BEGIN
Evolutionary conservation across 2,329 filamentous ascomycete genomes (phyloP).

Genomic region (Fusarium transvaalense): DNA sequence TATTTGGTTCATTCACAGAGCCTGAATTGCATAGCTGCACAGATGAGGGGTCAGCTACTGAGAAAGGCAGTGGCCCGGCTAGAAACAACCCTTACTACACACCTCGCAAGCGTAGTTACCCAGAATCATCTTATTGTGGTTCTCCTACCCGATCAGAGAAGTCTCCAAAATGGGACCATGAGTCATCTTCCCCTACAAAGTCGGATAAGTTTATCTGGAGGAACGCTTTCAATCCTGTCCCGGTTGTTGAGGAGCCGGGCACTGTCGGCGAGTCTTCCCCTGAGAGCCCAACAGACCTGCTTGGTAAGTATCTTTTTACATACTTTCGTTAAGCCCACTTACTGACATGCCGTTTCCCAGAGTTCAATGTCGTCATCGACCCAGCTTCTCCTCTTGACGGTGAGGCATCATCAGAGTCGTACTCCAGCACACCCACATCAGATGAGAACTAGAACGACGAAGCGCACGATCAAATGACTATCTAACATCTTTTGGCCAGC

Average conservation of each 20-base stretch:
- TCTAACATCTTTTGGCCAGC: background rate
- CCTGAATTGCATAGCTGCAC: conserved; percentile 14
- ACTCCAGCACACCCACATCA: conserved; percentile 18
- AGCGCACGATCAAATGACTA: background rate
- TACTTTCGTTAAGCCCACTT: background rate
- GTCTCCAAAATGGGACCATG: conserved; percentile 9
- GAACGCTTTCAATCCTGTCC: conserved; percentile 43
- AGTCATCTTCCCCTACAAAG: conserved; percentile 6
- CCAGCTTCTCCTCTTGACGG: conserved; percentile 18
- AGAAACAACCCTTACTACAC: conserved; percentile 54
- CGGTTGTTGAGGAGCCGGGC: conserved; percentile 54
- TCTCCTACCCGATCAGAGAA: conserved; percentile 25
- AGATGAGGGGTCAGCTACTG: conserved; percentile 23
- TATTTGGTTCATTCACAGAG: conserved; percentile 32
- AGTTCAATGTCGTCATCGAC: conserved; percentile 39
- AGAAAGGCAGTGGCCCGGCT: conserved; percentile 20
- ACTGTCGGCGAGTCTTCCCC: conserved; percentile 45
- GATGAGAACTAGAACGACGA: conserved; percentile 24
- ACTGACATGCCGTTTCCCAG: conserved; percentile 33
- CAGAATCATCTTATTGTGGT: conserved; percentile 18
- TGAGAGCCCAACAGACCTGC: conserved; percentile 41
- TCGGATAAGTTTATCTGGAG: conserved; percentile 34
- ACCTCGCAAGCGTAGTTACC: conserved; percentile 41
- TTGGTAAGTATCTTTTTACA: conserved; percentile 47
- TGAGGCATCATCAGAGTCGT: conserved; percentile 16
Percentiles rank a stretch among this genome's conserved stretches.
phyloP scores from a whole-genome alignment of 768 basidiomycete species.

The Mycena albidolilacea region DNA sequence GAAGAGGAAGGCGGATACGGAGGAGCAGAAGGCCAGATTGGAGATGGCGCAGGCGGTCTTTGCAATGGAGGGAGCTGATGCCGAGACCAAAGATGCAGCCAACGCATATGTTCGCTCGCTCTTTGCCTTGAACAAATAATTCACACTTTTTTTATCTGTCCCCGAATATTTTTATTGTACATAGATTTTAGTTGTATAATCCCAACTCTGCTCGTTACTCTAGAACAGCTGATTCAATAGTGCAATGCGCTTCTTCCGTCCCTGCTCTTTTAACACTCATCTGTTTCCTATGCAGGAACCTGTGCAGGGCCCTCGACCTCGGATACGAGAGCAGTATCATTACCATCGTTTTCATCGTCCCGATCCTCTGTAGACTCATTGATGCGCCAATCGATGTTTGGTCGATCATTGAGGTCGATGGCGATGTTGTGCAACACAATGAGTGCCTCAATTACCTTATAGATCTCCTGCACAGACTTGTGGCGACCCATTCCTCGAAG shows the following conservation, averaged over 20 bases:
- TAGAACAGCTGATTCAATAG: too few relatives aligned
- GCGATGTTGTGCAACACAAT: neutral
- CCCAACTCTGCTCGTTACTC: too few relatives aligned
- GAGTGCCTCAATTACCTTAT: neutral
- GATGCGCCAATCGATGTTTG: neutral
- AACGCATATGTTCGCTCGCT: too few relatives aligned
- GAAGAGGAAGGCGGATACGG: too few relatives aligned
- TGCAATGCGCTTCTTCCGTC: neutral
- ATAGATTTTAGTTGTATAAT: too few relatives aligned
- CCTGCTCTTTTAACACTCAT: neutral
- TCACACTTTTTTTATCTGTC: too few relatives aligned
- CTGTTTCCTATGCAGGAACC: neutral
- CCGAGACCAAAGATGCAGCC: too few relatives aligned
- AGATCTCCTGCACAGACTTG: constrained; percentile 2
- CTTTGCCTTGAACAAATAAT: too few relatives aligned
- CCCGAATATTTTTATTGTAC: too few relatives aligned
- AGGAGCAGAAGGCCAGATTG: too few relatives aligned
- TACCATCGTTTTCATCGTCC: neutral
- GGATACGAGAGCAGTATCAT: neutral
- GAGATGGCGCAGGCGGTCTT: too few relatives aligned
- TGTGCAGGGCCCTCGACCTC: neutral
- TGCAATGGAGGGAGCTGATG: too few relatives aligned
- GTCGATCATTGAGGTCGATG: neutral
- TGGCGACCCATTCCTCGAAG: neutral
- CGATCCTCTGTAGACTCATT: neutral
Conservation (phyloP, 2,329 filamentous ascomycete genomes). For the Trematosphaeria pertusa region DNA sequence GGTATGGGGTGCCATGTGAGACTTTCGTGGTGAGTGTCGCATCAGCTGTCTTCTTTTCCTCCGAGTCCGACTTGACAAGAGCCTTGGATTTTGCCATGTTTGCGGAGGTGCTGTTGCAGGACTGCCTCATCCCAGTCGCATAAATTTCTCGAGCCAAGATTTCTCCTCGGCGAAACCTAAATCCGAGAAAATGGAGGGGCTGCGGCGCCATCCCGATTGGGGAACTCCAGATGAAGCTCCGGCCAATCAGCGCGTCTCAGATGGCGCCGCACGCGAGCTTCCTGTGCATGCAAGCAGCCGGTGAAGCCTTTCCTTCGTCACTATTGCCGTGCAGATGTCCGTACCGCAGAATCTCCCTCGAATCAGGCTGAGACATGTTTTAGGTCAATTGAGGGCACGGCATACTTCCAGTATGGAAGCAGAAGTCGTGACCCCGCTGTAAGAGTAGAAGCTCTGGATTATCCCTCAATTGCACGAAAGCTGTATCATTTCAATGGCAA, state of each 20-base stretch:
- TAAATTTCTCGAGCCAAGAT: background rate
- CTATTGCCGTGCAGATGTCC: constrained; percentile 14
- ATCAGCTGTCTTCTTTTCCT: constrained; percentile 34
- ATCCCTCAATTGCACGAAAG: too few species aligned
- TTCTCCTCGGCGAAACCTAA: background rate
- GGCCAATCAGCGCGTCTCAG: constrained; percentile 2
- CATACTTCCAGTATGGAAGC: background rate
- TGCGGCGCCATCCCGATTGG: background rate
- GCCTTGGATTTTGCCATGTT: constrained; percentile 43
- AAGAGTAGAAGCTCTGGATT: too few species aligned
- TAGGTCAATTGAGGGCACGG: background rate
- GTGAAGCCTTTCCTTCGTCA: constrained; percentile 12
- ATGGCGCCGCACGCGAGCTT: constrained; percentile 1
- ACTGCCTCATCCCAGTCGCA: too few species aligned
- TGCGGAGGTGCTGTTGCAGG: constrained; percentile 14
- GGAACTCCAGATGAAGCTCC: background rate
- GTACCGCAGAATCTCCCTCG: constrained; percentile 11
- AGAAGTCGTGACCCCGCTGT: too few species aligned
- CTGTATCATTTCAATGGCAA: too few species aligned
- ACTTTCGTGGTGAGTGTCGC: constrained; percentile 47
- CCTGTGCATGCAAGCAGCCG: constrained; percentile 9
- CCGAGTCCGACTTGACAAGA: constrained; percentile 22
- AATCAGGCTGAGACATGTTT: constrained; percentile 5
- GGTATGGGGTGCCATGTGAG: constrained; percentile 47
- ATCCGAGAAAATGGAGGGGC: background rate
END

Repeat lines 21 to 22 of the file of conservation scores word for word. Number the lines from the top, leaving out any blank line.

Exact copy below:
- GATGAGAACTAGAACGACGA: conserved; percentile 24
- ACTGACATGCCGTTTCCCAG: conserved; percentile 33